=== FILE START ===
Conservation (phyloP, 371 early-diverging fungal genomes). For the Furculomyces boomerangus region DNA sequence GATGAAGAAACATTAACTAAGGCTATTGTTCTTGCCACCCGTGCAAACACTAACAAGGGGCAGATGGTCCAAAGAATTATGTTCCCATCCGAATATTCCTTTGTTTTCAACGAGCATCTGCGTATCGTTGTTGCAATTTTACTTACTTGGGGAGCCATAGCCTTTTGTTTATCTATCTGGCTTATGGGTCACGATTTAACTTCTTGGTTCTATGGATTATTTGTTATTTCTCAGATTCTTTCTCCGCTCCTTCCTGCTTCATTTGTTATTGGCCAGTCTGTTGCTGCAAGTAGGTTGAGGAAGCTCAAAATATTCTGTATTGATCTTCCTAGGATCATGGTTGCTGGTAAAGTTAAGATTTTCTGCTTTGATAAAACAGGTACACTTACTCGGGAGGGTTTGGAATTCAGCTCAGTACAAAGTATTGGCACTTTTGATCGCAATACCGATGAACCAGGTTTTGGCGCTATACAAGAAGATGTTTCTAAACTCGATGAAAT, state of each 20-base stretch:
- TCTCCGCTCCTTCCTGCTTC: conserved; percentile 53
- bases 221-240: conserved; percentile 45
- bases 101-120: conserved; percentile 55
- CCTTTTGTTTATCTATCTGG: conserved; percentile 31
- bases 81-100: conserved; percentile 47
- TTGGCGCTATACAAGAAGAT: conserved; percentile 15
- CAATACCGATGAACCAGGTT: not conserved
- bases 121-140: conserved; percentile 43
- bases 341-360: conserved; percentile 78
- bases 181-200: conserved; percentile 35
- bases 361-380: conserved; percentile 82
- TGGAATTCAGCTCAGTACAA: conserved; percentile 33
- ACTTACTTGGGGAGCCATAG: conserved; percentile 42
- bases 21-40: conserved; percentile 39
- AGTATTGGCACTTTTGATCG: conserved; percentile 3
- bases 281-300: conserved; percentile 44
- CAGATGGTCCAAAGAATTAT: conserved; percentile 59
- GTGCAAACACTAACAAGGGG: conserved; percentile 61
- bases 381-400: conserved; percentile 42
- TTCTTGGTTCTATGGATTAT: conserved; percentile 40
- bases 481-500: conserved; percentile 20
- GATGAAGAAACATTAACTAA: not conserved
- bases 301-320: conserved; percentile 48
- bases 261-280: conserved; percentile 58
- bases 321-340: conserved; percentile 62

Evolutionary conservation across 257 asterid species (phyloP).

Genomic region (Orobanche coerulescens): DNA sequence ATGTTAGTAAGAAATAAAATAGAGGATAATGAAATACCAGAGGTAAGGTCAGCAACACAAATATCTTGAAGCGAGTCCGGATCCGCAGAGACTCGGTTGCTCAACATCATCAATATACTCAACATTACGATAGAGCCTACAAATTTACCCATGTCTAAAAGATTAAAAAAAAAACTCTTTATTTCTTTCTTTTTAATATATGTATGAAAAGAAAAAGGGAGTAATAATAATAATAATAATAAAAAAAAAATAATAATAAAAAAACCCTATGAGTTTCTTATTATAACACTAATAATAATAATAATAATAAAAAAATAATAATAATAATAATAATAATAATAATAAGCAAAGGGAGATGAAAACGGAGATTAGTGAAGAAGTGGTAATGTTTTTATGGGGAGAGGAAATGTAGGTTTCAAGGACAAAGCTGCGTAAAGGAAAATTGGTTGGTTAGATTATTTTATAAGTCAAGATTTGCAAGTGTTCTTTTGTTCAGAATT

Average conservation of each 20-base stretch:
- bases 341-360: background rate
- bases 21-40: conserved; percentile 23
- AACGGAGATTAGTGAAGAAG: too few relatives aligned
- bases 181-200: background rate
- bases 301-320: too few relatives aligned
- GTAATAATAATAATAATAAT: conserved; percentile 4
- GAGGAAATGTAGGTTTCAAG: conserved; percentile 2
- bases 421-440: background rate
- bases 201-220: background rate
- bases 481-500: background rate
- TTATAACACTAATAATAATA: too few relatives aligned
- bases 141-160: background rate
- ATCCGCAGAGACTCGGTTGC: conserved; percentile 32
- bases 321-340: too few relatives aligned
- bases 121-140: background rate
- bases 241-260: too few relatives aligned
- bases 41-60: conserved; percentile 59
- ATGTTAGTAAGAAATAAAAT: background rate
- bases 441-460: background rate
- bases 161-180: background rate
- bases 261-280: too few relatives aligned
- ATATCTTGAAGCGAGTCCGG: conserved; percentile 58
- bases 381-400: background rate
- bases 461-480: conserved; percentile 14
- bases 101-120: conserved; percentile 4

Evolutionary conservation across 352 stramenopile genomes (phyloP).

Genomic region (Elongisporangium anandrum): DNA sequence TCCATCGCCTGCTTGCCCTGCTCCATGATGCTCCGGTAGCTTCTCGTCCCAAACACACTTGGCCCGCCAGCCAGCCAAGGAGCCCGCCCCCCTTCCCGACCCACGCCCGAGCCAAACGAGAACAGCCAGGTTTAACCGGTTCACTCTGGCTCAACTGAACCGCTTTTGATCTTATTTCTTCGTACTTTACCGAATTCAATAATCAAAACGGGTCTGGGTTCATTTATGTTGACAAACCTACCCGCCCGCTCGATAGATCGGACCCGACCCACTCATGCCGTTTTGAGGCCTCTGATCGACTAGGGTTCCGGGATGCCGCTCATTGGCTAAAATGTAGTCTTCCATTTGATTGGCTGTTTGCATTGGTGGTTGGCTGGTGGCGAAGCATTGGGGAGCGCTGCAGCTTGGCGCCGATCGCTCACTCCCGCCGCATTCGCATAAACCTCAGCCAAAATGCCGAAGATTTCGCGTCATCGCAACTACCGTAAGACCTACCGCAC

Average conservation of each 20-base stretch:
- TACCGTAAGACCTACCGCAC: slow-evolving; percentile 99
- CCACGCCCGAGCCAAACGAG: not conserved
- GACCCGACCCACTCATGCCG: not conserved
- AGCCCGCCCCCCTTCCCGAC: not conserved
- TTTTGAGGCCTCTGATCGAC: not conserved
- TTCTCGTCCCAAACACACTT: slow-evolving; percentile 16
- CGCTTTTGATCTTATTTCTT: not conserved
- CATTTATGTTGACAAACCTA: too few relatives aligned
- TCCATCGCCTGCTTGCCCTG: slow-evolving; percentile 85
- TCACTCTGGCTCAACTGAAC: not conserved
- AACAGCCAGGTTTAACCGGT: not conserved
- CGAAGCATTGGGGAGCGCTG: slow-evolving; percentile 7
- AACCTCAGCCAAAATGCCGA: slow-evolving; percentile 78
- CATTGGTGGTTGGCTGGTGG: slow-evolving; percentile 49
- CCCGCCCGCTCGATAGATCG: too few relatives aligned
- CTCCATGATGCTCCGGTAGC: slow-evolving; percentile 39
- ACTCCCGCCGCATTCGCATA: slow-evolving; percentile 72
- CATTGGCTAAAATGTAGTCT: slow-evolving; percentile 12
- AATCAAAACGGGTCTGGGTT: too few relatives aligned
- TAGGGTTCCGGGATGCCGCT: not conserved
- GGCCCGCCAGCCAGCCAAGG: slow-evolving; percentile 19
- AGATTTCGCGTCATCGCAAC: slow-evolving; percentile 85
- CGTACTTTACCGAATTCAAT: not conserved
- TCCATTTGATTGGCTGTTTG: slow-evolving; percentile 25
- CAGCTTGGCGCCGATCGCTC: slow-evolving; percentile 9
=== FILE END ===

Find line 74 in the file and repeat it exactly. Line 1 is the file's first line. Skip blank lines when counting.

- ACTCCCGCCGCATTCGCATA: slow-evolving; percentile 72